Study Tree 1.  High-grade residual tree after commercial thinning/improvement harvest.

Age

50

60

70

80

90

Diameter at 4.5 Ft

12

14

16

18

20

Annual Rate of Diameter Growth Previous 10 Yrs

 

1.6%

1.3%

1.2%

1.1%

Log Height

1

1.5

2

2.5

2.5

Volume per Tree (Bd Ft Intn'l)

60

110

180

280

350

Annual Rate of Volume Growth Previous 10 Yrs

 

6.2%

5.0%

4.5%

2.3%

Butt Log Grade

2

1

Select

Prime

Veneer

Tree Value per Mbf

$50

$130

$240

$410

$760

Value per Tree

$3

$14

$43

$115

$266

Annual Rate of Value Increase Previous 10 Yrs

 

16.9%

11.7%

10.3%

8.8%

Annual value growth per acre (25 crop trees)

 

$28

$72

$179

$378

By contrast, low-grade trees left after high-grading operations have much lower rates of value growth, both in percent of annual value growth and in annual value per tree and per acre.  You might say they are adding dunce caps instead of wizard hats.  The difference in per tree and per acre values is especially dramatic: up to 30 times more value on well-managed, high-grade trees.

Study Tree 2.  Low-grade tree left after high-grading operation.

Age

50

60

70

80

90

Diameter at 4.5 Ft

10

11

12

13

14

Annual Rate of Diameter Growth Previous 10 Yrs

 

1.0%

0.9%

0.8%

0.7%

Log Height

0.5

0.75

1

1.25

1.5

Volume per Tree (Bd Ft Intn'l)

20

40

60

85

110

Annual Rate of Volume Growth Previous 10 Yrs

 

7.2%

4.1%

3.5%

2.6%

Butt Log Grade

4

4

3

3

2

Tree Value per Mbf

$10

$15

$20

$30

$40

Value per Tree

$0.2

$0.6

$1.2

$2.6

$4.4

Annual Rate of Value Increase Previous 10 Yrs

 

11.6%

7.2%

7.8%

5.6%

Annual value growth per acre (65 crop trees)

 

$3

$4

$9

$12

Our high-grade tree is growing pretty fast in value.  However, we're still not up to the forest economist's 20% annual rate.  What kind of magic did he use to get that number?  Was he wearing a real wizard's hat when he did those calculations?  No, he was just calculating that second value dimension - market value increase. 

During the time period he was referring to - the 1970s - inflation was running pretty high.  That accounted for most of the difference between our 12% (so far) and his 20%, but not all.  There was still about 3% in market value increase not accounted for by inflation.  This factor is known as real, or net-of-inflation, market value increase.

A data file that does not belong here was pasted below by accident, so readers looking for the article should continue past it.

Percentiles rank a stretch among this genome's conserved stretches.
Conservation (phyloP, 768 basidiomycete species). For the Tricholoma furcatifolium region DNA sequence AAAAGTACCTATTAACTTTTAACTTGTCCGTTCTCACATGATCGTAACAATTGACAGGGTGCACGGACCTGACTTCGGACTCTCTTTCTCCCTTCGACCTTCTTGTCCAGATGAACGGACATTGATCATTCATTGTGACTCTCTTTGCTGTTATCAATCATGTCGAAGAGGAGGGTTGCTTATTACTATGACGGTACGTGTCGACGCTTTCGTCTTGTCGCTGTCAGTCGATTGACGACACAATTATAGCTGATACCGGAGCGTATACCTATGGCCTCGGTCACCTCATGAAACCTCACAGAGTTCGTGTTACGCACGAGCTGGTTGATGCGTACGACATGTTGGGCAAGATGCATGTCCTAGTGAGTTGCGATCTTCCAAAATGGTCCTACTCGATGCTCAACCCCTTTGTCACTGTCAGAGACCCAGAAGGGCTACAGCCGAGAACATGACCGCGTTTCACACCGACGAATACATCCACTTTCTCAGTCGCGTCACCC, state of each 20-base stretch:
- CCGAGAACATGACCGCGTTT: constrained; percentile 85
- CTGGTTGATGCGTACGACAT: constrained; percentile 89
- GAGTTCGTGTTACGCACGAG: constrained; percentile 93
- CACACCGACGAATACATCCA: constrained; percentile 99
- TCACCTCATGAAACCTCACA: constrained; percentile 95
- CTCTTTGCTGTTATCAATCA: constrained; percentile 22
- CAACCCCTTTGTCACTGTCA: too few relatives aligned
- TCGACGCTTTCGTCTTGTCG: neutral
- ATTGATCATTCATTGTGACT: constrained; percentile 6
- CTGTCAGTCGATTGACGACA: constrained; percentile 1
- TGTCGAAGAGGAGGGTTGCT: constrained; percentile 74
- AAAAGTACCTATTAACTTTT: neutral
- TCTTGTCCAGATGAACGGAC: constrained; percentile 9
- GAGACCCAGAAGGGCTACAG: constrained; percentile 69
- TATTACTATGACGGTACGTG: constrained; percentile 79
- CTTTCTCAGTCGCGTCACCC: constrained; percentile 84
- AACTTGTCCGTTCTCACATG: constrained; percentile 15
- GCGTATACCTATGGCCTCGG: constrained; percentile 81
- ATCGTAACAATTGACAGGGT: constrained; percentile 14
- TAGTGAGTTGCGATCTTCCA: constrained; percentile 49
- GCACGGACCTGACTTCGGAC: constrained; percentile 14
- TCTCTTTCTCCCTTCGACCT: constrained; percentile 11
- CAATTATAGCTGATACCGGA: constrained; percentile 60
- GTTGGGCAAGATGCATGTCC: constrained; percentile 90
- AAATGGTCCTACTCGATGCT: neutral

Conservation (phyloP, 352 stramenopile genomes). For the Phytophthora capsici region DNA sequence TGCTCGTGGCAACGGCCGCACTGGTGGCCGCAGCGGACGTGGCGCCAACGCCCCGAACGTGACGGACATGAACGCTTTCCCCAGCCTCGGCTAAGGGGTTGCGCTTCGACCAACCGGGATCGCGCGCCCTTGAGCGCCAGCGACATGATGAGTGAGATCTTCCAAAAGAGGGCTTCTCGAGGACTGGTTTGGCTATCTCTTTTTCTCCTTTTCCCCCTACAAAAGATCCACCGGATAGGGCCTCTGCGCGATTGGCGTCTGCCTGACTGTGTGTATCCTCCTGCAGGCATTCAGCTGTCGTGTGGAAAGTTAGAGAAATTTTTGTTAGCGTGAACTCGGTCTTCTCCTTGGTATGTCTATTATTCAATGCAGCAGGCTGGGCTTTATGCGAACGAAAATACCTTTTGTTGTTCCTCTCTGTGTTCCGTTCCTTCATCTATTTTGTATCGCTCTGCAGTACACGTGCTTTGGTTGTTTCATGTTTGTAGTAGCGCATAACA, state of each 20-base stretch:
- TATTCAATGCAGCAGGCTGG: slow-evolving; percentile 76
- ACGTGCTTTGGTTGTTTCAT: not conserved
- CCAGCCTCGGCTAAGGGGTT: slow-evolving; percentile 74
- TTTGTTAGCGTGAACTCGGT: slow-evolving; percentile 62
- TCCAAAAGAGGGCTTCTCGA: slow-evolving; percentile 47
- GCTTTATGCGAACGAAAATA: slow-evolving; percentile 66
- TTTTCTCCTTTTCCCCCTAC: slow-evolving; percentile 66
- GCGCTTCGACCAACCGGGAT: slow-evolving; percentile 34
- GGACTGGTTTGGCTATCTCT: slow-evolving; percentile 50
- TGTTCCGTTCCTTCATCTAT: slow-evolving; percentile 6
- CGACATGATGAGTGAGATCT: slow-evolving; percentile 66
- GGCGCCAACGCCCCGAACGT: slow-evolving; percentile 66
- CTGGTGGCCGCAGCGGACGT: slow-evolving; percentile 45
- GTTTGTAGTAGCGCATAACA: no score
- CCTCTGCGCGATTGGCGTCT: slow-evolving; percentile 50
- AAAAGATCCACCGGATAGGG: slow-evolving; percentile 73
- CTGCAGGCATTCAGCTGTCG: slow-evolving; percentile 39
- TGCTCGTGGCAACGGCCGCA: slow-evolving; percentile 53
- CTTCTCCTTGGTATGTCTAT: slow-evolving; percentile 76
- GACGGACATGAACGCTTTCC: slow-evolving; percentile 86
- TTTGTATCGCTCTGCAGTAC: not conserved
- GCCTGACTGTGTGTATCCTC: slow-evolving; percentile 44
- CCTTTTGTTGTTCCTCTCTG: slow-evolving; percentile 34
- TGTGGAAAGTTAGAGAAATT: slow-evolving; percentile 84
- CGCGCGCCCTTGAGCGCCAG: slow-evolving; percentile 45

When you add in this last factor, you get a total real rate of value increase of 15% for our 14-inch study tree.  Of course, we don't know what will happen to prices over the next 10-30 years.  Not even wizards will guess at this.

What About Costs and Risks?

Finally, there's the matter of cost and risk connected with your timber investment.  You have to pay taxes on land and/or timber. You have to pay forester's fees, and you have to worry about growth lost to insects, diseases, storms, etc. 

As it turns out, real market value increases have historically been pretty much canceled out by costs and losses (risks) anyway.  Real market value increases have averaged 2-3% per year for the past 200 years in the U.S., as have costs and risks.  So it sort of makes sense to just leave both of them out altogether.

Another thing to keep in mind is that tree value growth rates decline over time.  You'll find the highest rates in the 12-18 inch diameter range.  After that, both volume and grade value increases slow down unless trees are of exceptional (veneer) quality, in which case grade value increase rates will stay high right up to 20-24 inch diameters.

Managing Your Portfolio

It will come as no surprise to WS readers that landowners can do a number of things to ensure that their trees actually attain the high value growth rates we've discussed.  The first step is planning: locate the stands that have the potential to achieve rapid, high-quality growth.  Next, devise a silvicultural strategy to concentrate physical growth on the most valuable species.  This may involve harvesting or girdling competing trees, removing grapevines, and pruning off lower branches.  These activities may need to occur a number of times as the stand matures.

Plan on monitoring your prized stands over the years so that you can make adjustments and respond to unforeseen problems.  Seek sound, state-of-the-art advice throughout the process.  And finally, when it comes time to sell, make sure you get fair market value for your trees.  Often, a competitive bidding process is the best way to discover what the fair market value actually is.

Editor's Note: Karl Davies is a Consulting Forester based in Northampton.  Please note that Karl's piece is a general discussion only - each woodlot must be evaluated on its own merits.